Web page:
Medical Archive Grows Its Own Grid

The firm has shied away from blade servers and the Globus grid standard

February 18, 2006

3 Min Read
Network Computing logo

Standards are great and blade servers have their place, but the U.S National Digital Medical Archive (NDMA) rejected both and instead built a grid for millions of hospital records using traditional hardware and a proprietary grid architecture.

The commercial archive, operated by Berwyn, Penn.-based i3 archive, stores around 1.5 million images for 30 hospitals around the U.S, including mammograms, CAT scans, and MRIs.

Derek Danois, the firms president, said that despite the hype surrounding blade servers, he has no plans to move away from the standard IBM xSeries servers currently in use. “Our processes, believe it or not, are not computationally intensive,” he says, adding that only 20 percent of the machines’ capacity is currently used.

The archive is powered by a 64-node grid of xSeries machines, hosted by IBM in two New Jersey and California data centers. “Their primary function is load balancing and traffic cop duty for data as it goes over the grid,” says Danois.

Despite a rash of recent announcements from vendors, users are sending a mixed message about blade technology. (See IBM Flashes New Blades and Blade.org Adds Voltaire .) On the one hand, some organizations are wowed by the processing power and space savings offered by blades, whereas others have balked at cost and heat issues. (See NewEnergy Chops Its Blades, Study Highlights Blade Disappointment, and Blades for Buffalo .)In addition, i3 also opted against the Globus toolkit, an open-source middleware toolkit for building grid systems and applications. (See Vendors Form Globus Consortium and Keynote: Grids to Grow.) Danois says that back in 2003, when i3 began work on the archive, this made perfect sense. “At that point [the toolkit] only focused on computational transactions, and what we were facing was a massive I/O challenge -- distribution and storage of large packet data."

i3 got round this problem by developing its own set of standards. “There was a different architecture that had to be put forth here -- a proprietary database schema using [IBM’s] DB2 database,” says Danois. While this lets i3 manage the archive’s data repository, he adds, the firm also developed APIs to enable communication with other grids.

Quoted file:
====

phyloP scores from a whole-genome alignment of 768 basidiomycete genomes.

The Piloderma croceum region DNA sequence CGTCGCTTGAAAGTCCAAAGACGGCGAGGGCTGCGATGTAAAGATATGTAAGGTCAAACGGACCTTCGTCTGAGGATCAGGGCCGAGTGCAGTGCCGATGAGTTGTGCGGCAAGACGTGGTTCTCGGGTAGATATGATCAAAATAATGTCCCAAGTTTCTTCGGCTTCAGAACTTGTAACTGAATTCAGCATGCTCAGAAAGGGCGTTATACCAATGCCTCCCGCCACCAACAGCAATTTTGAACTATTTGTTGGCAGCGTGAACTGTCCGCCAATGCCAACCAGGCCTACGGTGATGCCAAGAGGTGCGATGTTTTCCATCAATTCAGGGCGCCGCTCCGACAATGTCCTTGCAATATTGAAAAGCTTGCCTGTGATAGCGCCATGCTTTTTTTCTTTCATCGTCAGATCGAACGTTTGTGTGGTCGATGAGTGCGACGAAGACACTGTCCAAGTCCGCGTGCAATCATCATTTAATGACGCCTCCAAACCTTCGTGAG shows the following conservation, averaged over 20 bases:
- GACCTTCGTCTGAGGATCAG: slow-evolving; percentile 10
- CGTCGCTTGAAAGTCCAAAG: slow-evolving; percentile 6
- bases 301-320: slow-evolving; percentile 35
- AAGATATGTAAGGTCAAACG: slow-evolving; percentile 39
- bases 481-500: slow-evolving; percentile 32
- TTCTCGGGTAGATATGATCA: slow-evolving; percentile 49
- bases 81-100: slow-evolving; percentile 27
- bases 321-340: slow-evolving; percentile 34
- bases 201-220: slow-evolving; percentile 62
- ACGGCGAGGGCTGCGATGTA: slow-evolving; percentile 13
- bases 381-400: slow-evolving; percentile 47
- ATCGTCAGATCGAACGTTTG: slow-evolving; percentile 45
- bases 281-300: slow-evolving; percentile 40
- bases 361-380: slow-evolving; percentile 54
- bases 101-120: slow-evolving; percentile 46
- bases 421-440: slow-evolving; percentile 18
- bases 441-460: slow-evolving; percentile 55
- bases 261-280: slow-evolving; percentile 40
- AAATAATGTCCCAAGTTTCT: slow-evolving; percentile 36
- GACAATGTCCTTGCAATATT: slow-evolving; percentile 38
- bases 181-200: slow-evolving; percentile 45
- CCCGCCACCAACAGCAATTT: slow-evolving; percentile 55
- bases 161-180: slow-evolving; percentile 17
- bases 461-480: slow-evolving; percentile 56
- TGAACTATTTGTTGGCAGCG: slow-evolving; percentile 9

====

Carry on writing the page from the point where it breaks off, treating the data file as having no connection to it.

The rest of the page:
Danois is not the first person to highlight grid standards issues. Other users have bemoaned a lack of standards in the grid space; some say it's hampered the technology’s progress. (See Grid Computing: Baby Steps.)

With the grid taken care of, however, i3 is now planning to expand the archive’s storage to support an estimated 10 million images by the end of the year. Some 50 Tbytes of images are currently stored, consuming about half the current 100-Tbyte capacity. “By the third quarter we will be using as much as 300 to 500 Tbytes,” says Danois

IBM execs must be rubbing their hands with glee. “There’s potential for us to be procuring $50 million in year in storage services from IBM within three years,” explains Danois, a massive increase on the $3 million i3 spent with the hardware giant last year.But Danois admits that there are pluses and minuses to using a hosting partner. “It’s simply easier to let them manage -- they can handle things like firewall matters and upscaling bandwidth. The challenges are some of the response times. Sometimes it’s half a day, and, as a growing company, we need a faster response than that.”

Nonetheless, Danois is looking to extend the archive’s reach beyond healthcare. ”I think that the technology is applicable to other large volume datasets. We’re exploring some opportunities, particularly in media and multimedia."

i3 told Byte and Switch that IBM was the logical choice to host the archive, explaining that the hardware giant had been involved in the project since the late 90s, when the National Institutes for Health first unveiled the scheme.

— James Rogers, Senior Editor, Byte and Switch

Organizations mentioned in this article:

  • IBM Corp. (NYSE: IBM)

  • i3archive Inc.0

SUBSCRIBE TO OUR NEWSLETTER
Stay informed! Sign up to get expert advice and insight delivered direct to your inbox
More Insights